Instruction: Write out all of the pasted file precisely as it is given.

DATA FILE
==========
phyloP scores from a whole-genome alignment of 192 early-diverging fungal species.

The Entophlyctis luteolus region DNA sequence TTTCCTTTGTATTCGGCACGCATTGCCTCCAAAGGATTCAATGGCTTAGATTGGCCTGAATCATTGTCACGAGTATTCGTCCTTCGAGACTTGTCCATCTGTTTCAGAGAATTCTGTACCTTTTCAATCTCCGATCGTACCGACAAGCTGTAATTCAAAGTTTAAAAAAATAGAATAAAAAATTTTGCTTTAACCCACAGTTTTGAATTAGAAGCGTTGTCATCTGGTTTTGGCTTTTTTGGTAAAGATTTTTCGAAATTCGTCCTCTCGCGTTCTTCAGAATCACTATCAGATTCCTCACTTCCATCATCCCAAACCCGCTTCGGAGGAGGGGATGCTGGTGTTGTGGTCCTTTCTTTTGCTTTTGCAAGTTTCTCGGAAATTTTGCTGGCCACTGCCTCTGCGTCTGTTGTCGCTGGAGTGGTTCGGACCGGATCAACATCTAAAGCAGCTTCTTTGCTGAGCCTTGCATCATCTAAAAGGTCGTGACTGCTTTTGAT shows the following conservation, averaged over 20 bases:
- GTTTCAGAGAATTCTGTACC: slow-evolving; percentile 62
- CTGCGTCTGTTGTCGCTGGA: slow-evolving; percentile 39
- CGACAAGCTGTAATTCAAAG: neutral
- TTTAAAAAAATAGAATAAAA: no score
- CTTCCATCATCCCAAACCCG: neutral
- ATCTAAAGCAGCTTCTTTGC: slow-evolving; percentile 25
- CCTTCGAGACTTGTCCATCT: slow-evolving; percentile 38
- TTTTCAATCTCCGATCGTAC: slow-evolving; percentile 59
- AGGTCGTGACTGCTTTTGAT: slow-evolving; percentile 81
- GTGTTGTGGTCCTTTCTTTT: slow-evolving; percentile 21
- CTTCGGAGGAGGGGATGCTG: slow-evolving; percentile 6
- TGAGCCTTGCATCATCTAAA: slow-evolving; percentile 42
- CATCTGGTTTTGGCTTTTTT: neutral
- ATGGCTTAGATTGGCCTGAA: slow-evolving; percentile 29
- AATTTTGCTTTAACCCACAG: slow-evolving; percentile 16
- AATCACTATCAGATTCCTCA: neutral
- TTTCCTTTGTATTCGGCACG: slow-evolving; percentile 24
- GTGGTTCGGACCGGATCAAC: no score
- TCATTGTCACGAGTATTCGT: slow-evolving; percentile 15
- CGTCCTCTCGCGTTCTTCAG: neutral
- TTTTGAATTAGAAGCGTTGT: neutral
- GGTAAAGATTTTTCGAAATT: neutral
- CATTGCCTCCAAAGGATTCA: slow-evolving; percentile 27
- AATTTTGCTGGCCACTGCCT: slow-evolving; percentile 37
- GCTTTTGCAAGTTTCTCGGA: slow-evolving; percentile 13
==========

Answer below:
phyloP scores from a whole-genome alignment of 192 early-diverging fungal species.

The Entophlyctis luteolus region DNA sequence TTTCCTTTGTATTCGGCACGCATTGCCTCCAAAGGATTCAATGGCTTAGATTGGCCTGAATCATTGTCACGAGTATTCGTCCTTCGAGACTTGTCCATCTGTTTCAGAGAATTCTGTACCTTTTCAATCTCCGATCGTACCGACAAGCTGTAATTCAAAGTTTAAAAAAATAGAATAAAAAATTTTGCTTTAACCCACAGTTTTGAATTAGAAGCGTTGTCATCTGGTTTTGGCTTTTTTGGTAAAGATTTTTCGAAATTCGTCCTCTCGCGTTCTTCAGAATCACTATCAGATTCCTCACTTCCATCATCCCAAACCCGCTTCGGAGGAGGGGATGCTGGTGTTGTGGTCCTTTCTTTTGCTTTTGCAAGTTTCTCGGAAATTTTGCTGGCCACTGCCTCTGCGTCTGTTGTCGCTGGAGTGGTTCGGACCGGATCAACATCTAAAGCAGCTTCTTTGCTGAGCCTTGCATCATCTAAAAGGTCGTGACTGCTTTTGAT shows the following conservation, averaged over 20 bases:
- GTTTCAGAGAATTCTGTACC: slow-evolving; percentile 62
- CTGCGTCTGTTGTCGCTGGA: slow-evolving; percentile 39
- CGACAAGCTGTAATTCAAAG: neutral
- TTTAAAAAAATAGAATAAAA: no score
- CTTCCATCATCCCAAACCCG: neutral
- ATCTAAAGCAGCTTCTTTGC: slow-evolving; percentile 25
- CCTTCGAGACTTGTCCATCT: slow-evolving; percentile 38
- TTTTCAATCTCCGATCGTAC: slow-evolving; percentile 59
- AGGTCGTGACTGCTTTTGAT: slow-evolving; percentile 81
- GTGTTGTGGTCCTTTCTTTT: slow-evolving; percentile 21
- CTTCGGAGGAGGGGATGCTG: slow-evolving; percentile 6
- TGAGCCTTGCATCATCTAAA: slow-evolving; percentile 42
- CATCTGGTTTTGGCTTTTTT: neutral
- ATGGCTTAGATTGGCCTGAA: slow-evolving; percentile 29
- AATTTTGCTTTAACCCACAG: slow-evolving; percentile 16
- AATCACTATCAGATTCCTCA: neutral
- TTTCCTTTGTATTCGGCACG: slow-evolving; percentile 24
- GTGGTTCGGACCGGATCAAC: no score
- TCATTGTCACGAGTATTCGT: slow-evolving; percentile 15
- CGTCCTCTCGCGTTCTTCAG: neutral
- TTTTGAATTAGAAGCGTTGT: neutral
- GGTAAAGATTTTTCGAAATT: neutral
- CATTGCCTCCAAAGGATTCA: slow-evolving; percentile 27
- AATTTTGCTGGCCACTGCCT: slow-evolving; percentile 37
- GCTTTTGCAAGTTTCTCGGA: slow-evolving; percentile 13